This issue has not gone away. Last year the Lords Science and Technology Committee expressed its shock that many Science, Technology, Engineering and Mathematics (STEM) undergraduates lacked the mathematical skills required to cope with their course at university. The National Audit Office has warned that this is an issue for student retention (pp. 50-51)
Maths is a core part of science and engineering subjects – but it comes into many others. As Liz Truss argues with great passion, it is the universal analytical tool which matters more and more in today’s higher education. It matters to the politics student who has to grapple with difficult statistical data, or the nursing student performing a drug calculation. And after leaving university many graduates will find themselves faced with numerical reasoning tests when competing for jobs. Yet only 16 per cent of undergraduates studying subjects other than maths have an A-level in maths under their belt. Often they will have forgotten much of what they once knew, and even if they haven’t, their confidence in their own abilities may be low. (p.51)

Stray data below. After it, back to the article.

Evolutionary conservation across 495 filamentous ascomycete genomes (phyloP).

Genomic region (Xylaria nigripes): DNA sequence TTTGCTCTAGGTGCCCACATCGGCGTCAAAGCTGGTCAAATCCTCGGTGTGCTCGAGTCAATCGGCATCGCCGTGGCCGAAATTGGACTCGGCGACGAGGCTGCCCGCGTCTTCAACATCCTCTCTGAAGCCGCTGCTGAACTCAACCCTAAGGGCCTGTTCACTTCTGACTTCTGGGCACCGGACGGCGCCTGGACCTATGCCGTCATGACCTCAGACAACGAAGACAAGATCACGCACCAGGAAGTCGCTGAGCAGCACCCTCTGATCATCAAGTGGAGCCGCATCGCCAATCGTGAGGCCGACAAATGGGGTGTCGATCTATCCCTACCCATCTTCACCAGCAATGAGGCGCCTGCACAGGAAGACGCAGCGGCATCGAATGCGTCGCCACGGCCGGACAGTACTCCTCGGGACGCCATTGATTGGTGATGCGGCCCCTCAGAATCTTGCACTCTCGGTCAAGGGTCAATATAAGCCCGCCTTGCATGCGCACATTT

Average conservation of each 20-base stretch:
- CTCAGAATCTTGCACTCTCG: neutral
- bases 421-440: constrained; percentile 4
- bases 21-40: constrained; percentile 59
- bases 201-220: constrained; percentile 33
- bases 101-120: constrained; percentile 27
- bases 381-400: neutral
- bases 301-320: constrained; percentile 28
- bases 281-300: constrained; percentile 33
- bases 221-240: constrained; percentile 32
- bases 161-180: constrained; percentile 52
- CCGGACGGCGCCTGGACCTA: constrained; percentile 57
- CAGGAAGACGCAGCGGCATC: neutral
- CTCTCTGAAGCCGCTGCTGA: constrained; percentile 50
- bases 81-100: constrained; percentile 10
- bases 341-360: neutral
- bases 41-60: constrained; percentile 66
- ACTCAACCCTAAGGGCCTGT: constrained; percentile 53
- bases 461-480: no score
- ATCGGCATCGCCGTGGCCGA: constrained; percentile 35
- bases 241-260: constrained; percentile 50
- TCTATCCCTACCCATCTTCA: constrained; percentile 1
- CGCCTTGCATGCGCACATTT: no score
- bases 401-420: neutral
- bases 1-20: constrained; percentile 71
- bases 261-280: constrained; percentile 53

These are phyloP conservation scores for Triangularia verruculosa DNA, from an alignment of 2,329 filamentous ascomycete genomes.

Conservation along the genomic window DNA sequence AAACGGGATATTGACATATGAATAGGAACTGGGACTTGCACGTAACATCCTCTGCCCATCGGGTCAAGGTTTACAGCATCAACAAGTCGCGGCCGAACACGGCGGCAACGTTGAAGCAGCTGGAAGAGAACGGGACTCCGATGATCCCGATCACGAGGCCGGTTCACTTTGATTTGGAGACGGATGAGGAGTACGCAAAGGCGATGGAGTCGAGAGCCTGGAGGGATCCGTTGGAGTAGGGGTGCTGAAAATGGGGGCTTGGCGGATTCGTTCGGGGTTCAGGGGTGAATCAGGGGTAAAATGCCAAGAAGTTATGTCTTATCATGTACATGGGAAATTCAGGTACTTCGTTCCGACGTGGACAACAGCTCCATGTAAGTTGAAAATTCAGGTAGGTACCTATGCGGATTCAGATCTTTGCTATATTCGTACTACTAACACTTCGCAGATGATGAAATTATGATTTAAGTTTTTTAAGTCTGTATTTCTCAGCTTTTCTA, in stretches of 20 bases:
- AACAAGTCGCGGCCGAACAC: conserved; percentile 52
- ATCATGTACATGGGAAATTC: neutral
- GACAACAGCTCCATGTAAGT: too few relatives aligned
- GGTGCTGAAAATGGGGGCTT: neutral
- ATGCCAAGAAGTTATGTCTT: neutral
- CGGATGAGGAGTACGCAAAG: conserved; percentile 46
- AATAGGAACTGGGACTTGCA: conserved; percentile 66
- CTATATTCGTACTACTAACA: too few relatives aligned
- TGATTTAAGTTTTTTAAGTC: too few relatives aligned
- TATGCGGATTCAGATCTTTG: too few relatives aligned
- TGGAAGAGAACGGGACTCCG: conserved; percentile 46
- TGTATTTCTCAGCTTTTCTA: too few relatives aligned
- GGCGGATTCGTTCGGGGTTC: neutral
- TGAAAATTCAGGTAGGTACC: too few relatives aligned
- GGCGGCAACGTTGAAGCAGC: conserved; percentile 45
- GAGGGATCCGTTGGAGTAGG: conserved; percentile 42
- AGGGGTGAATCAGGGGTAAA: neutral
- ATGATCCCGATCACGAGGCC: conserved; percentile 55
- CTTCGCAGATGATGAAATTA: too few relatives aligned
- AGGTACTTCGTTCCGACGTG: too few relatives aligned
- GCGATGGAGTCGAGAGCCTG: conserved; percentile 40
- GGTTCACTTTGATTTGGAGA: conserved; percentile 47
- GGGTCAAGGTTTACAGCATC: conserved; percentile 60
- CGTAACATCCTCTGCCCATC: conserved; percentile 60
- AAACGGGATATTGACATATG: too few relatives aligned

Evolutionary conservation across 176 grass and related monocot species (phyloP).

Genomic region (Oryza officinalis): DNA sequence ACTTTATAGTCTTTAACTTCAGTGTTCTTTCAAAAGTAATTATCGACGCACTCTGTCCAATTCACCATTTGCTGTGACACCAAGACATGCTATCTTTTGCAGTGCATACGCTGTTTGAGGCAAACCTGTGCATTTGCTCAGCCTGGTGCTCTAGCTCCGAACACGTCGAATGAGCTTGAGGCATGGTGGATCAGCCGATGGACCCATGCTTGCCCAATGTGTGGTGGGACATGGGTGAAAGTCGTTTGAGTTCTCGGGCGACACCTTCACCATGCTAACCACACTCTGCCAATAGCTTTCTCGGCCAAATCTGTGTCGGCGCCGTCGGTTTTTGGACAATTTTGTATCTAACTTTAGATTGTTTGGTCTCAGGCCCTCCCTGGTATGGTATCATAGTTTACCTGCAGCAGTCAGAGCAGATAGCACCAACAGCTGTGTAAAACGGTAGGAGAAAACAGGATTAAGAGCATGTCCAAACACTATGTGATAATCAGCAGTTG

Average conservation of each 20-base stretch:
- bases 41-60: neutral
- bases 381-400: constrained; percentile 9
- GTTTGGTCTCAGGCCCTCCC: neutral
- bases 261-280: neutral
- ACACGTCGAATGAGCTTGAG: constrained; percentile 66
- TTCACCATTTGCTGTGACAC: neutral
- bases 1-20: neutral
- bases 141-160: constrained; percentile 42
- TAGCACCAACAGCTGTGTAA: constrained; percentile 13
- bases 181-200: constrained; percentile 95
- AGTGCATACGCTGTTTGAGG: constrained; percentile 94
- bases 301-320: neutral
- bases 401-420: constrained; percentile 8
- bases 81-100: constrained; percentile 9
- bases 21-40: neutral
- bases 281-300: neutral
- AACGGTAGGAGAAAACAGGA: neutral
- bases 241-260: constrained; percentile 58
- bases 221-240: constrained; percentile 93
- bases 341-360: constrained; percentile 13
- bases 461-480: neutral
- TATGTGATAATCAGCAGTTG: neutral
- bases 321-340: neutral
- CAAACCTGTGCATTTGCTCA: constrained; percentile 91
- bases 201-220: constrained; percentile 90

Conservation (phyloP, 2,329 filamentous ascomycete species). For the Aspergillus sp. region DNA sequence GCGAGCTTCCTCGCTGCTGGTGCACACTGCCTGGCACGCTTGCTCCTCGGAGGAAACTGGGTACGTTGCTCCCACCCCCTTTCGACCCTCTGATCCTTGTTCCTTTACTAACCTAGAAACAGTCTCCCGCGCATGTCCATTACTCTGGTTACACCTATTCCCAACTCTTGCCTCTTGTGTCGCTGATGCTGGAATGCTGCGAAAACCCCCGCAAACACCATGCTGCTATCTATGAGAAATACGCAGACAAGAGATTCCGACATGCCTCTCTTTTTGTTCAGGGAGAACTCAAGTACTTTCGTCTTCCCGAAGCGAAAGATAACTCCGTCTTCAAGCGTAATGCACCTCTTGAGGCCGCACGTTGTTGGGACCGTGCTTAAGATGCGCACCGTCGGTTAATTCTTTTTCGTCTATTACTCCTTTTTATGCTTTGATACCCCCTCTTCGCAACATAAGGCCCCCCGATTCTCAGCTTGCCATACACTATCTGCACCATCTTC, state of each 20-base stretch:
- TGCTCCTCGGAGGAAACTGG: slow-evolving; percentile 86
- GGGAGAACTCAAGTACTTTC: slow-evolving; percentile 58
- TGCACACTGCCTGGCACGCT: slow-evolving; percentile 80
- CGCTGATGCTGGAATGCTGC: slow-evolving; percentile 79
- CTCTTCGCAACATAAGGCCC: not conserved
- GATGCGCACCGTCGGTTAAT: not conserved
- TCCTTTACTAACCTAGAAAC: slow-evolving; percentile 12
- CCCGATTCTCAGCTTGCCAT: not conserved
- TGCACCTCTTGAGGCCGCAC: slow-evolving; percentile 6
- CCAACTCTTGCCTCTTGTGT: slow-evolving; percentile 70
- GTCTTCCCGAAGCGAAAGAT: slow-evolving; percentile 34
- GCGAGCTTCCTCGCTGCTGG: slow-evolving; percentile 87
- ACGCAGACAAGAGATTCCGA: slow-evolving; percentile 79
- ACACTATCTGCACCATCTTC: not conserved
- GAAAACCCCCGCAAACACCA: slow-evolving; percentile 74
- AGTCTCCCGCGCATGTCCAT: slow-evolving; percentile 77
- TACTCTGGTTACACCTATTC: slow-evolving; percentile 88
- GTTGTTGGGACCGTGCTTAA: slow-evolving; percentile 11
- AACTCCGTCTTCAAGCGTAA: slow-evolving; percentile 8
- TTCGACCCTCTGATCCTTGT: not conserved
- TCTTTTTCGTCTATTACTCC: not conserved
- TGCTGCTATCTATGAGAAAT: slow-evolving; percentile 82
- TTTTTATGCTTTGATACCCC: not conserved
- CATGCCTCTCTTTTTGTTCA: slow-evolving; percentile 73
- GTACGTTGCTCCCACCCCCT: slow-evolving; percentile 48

This is why Michael Gove’s moves to ensure that everyone continues some level of mathematical study until the age of 18 are so important. Another important initiative is “sigma”, a Hefce funded project. It is establishing approachable maths support services at institutions across the country. Thanks to their work, politics students suddenly confronted with a regression analysis have someone to turn to. STEM (Science, Technology, Engineering and Mathematics) undergraduates too are receiving expert support to bring their maths skills up to speed. (p.52-52)
GeoGebra conference in 2014. We will meet in Budapest, Hungary on 23-25 January 2014 for a promising conference: http://events.geogebra.org/budapest2014/
Plenary talks will be delivered by Markus Hohenwarter, Zsolt Lavicza , Celina Abar, Tomas Recio, and Balazs Koren. Also, there will be parallel sessions with talks and workshops.
The deadline for abstract submission is 1 December and registration is already open: